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SHAKE AND BLOW
6.1-magnitude quake strikes off Indonesia's Java: USGS
by Staff Writers
Jakarta (AFP) Jan 25, 2014


'Virtual earthquake' study suggests LA would shake more than expected
Palo Alto, Calif. (UPI) Jan 24, 2013 - Los Angeles would experience stronger-than-expected shaking in a major earthquake, U.S. researchers producing "virtual earthquakes" say.

Scientists at Stanford University report using weak vibrations generated by Earth's oceans to produce "virtual earthquakes" to predict the ground movement and shaking hazard to buildings from real quakes.

The new technique has produced a prediction Los Angeles will experience stronger-than-expected ground movement if a major quake occurs south of the city, the university reported Friday.

"We used our virtual earthquake approach to reconstruct large earthquakes on the southern San Andreas Fault and studied the responses of the urban environment of Los Angeles to such earthquakes," said study lead author Marine Denolle, who recently received her doctorate in geophysics from Stanford and is now at the Scripps Institution of Oceanography in San Diego.

The researchers took advantage of the fact earthquakes aren't the only phenomenon that can produce seismic waves.

"If you put a seismometer in the ground and there's no earthquake, what do you record? It turns out that you record something," Stanford geophysics professor and study leader Greg Beroza said.

What is recorded is a weak, ongoing signal known as the ambient seismic field, generated by ocean waves interacting with solid Earth.

The researchers said they've devised a way to make the ambient seismic waves function as proxies for seismic waves generated by real earthquakes, allowing them to predict actions of much stronger waves from powerful earthquakes.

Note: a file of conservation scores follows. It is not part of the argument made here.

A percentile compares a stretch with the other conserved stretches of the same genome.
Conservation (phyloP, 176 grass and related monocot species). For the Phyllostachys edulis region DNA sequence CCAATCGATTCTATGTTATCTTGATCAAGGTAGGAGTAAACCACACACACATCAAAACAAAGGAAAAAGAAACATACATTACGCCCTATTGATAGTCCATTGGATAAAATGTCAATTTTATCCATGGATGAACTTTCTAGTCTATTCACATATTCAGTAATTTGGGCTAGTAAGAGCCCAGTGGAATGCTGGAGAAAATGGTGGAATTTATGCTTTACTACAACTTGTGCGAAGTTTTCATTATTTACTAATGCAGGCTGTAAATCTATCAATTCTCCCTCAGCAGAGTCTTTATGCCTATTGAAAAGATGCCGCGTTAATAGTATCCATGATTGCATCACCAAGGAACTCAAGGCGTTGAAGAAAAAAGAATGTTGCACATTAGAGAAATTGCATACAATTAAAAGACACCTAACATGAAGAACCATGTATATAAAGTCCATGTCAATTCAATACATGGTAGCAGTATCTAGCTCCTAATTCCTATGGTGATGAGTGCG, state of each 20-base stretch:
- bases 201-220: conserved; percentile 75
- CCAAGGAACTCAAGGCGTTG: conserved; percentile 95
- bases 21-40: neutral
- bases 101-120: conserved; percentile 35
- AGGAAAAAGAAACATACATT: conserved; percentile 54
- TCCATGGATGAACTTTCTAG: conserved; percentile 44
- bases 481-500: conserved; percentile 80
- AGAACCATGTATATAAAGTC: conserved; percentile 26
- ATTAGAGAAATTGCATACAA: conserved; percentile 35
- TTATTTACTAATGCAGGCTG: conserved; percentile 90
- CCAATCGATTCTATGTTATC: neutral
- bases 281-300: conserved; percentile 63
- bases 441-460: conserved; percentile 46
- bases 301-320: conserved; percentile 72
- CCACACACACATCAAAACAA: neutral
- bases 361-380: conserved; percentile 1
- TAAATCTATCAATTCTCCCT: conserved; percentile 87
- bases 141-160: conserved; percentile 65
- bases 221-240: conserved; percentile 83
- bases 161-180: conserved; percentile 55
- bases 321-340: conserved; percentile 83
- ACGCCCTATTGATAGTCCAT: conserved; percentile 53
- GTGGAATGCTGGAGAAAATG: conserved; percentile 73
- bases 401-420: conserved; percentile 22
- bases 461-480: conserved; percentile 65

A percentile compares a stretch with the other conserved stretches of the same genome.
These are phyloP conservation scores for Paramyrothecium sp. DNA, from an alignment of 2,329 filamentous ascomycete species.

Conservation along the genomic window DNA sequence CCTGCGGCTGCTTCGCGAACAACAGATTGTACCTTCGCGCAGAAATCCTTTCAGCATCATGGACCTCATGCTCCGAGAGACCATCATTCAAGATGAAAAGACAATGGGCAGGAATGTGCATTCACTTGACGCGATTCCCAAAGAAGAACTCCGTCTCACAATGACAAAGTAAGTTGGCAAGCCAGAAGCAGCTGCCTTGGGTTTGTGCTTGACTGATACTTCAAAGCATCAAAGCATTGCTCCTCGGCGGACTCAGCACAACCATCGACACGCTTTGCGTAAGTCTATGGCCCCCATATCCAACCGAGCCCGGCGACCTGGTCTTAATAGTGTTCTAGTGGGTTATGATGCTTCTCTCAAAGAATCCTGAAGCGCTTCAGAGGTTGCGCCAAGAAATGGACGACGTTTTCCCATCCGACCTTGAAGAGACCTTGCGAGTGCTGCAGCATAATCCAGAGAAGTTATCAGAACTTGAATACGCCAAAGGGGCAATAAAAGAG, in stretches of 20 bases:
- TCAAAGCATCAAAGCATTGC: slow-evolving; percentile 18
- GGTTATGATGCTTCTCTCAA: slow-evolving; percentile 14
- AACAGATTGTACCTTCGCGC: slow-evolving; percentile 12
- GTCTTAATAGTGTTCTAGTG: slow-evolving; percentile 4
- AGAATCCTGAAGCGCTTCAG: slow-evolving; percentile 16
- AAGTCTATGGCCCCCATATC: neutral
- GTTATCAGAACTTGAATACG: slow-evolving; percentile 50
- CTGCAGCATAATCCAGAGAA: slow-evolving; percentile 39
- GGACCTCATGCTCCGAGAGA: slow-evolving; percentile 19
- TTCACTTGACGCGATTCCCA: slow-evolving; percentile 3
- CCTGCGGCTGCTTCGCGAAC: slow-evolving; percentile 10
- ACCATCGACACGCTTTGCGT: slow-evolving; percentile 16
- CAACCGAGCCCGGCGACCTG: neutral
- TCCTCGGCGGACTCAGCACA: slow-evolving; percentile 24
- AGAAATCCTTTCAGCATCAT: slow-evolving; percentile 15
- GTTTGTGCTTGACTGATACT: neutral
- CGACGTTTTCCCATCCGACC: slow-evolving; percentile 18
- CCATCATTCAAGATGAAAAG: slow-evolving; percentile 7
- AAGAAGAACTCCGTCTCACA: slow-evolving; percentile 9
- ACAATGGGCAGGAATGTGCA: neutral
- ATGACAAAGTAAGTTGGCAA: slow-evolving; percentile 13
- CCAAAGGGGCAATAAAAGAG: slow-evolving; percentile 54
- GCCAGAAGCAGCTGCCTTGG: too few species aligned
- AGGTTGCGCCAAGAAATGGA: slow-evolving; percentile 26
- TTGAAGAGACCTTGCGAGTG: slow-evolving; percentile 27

The technique suggests more variable, ground motion if a large earthquake -- magnitude 7.0 or greater -- were to occur along the southern San Andreas Fault south of Los Angeles near the Salton Sea.

"The seismic waves are essentially guided into the sedimentary basin that underlies Los Angeles," Beroza said. "Once there, the waves reverberate and are amplified, causing stronger shaking than would otherwise occur."

A 6.1-magnitude earthquake struck off Indonesia's main island of Java on Saturday, the US Geological Survey reported, flattening homes and sending panicked residents running onto the street.

Dozens of buildings were damaged, including 16 houses and that collapsed in the town of Banyumas, as well as a mosque that crumbled, National Disaster Mitigation Agency spokesman Sutopo Purwo Nugroho said.

"Authorities are continuing to asses other buildings for damage," he said.

"So far there are no reports of casualties."

People in the town of Adipala near the epicentre said they felt the ground shaking hard for up to 20 seconds, as the quake struck in the sea off the coast of southern Java.

"We all just ran onto the street, there were so many people," Astri, a florist who goes by one name, told AFP by phone from her flower shop.